“For an executive to use a pseudonym to praise his company and stock ‘isn't per se unlawful, but it's dicey,’ said Harvey Pitt, a former Securities and Exchange Commission chairman. Told of the Mackey posts, Mr. Pitt said, ‘It's clear that he is trying to influence people's views and the stock price, and if anything is inaccurate or selectively disclosed he would indeed be violating the law.’ He added that ‘at a minimum, it's bizarre and ill-advised, even if it isn't illegal.’
A spokeswoman for Whole Foods said Mr. Mackey only revealed information about Whole Foods that already was public knowledge. His comments ‘weren't illegal’ and weren't ‘against company policy,’ she said.”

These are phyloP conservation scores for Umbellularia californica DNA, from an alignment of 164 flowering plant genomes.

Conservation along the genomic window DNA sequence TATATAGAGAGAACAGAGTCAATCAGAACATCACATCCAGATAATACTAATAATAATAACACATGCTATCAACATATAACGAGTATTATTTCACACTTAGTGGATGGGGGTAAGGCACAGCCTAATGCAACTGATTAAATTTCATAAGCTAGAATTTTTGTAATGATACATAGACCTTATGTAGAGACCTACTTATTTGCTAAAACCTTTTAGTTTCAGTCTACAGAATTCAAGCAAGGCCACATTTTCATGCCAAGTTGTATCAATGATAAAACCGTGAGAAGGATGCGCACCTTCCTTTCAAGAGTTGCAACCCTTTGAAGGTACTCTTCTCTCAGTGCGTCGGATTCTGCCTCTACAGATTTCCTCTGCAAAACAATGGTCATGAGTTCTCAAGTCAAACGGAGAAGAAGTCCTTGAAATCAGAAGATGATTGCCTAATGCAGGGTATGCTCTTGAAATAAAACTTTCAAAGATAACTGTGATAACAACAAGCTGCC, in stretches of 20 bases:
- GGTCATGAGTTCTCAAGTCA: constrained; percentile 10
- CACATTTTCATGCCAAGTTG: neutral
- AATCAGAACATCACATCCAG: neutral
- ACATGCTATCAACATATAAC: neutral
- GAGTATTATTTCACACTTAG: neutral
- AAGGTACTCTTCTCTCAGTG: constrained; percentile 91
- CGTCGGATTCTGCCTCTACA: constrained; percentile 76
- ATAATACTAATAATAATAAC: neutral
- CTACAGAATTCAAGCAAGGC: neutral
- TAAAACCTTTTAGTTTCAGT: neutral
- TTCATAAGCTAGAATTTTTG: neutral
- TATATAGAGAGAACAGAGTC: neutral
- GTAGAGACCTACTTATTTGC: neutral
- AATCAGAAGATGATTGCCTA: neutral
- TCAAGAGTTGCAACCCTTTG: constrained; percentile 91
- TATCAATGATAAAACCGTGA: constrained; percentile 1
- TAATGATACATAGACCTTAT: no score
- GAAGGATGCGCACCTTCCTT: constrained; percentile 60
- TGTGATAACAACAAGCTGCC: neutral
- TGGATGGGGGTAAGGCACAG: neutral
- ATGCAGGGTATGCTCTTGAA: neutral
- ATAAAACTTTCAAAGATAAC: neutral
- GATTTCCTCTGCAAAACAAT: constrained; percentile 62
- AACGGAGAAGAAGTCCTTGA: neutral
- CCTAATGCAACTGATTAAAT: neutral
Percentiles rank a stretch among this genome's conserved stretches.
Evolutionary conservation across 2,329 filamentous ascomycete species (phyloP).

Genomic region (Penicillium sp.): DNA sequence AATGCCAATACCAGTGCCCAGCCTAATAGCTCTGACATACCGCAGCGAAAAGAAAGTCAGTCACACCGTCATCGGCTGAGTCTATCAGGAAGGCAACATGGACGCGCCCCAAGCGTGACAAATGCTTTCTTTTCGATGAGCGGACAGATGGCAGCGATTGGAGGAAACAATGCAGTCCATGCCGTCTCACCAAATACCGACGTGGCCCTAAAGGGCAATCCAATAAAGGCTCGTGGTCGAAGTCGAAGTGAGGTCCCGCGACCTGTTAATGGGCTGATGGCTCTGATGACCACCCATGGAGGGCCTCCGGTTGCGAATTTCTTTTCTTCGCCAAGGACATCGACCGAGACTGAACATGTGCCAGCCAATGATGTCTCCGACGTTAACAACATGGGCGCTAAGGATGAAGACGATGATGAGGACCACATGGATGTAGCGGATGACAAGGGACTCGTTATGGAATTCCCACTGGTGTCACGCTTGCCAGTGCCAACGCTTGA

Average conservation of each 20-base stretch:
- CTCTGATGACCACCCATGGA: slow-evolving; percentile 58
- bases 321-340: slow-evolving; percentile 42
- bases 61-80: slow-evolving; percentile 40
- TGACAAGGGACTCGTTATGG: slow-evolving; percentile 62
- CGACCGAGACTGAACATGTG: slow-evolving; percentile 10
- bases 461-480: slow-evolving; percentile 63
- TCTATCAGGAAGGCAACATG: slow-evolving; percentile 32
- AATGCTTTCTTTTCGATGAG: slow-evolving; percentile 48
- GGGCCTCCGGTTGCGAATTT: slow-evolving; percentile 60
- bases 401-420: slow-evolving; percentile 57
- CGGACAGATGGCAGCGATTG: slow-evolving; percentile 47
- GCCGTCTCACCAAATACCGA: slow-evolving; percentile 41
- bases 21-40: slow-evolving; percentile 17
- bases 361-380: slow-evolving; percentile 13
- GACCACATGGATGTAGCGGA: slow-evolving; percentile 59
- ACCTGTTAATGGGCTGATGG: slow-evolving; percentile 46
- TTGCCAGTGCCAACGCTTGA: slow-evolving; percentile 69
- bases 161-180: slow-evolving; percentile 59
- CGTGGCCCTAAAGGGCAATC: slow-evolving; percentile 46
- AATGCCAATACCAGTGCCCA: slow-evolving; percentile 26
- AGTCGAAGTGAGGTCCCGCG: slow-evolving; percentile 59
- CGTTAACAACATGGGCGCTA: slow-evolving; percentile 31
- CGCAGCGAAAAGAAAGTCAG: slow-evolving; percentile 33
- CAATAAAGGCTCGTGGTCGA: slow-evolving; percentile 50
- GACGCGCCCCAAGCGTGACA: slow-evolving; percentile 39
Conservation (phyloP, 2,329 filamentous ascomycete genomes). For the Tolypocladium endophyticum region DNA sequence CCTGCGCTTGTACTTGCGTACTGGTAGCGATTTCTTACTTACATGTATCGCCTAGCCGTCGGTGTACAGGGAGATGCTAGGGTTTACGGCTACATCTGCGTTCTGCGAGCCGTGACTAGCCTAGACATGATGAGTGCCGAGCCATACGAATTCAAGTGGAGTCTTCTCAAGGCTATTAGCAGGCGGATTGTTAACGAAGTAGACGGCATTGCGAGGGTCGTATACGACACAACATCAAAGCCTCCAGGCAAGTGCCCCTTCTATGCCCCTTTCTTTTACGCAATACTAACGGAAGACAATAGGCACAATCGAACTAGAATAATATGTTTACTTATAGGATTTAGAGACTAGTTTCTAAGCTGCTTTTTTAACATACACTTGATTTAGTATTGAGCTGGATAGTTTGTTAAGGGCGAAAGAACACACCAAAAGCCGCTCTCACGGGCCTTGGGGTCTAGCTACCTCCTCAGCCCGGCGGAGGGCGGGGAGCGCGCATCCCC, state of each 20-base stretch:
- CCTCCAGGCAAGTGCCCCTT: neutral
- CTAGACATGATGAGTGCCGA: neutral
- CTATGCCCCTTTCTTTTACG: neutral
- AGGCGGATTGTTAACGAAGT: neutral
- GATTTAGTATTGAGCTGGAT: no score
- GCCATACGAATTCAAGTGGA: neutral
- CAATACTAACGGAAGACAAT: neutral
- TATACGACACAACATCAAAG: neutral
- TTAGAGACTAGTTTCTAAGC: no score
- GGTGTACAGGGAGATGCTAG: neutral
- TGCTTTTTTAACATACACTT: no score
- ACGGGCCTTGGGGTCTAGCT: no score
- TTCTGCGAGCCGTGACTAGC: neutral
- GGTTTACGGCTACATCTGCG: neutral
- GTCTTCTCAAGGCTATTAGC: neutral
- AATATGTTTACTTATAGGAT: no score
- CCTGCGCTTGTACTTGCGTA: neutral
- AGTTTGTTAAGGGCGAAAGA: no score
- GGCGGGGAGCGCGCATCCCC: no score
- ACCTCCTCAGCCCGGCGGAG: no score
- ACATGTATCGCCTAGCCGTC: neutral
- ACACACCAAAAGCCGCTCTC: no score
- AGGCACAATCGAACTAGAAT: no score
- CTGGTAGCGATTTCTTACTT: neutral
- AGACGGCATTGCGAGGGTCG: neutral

I called some securities law experts, but they all seemed to think that the problem was a bit broader than that. It’s a control issue, they explained. The CEO is disseminating information that hasn’t been reviewed by either the general counsel or the board. If his comments move the market, he could be engaging in stock manipulation. If anything he says is materially misleading, he’s violating Section 10B of the Securities Exchange Act. If any material nonpublic information slips out, he’s violating Regulation FD, which forbids selective disclosures. If he’s ragging on a competitor’s CEO, he could inadvertently say something defamatory. If there are confidentiality agreements in place, he could be violating them.
« Older Star Trek as you’ve never seen it.... | Arise ye criminals
of want...... Newer »
This thread has been archived and is closed to new comments
Buy a Shirt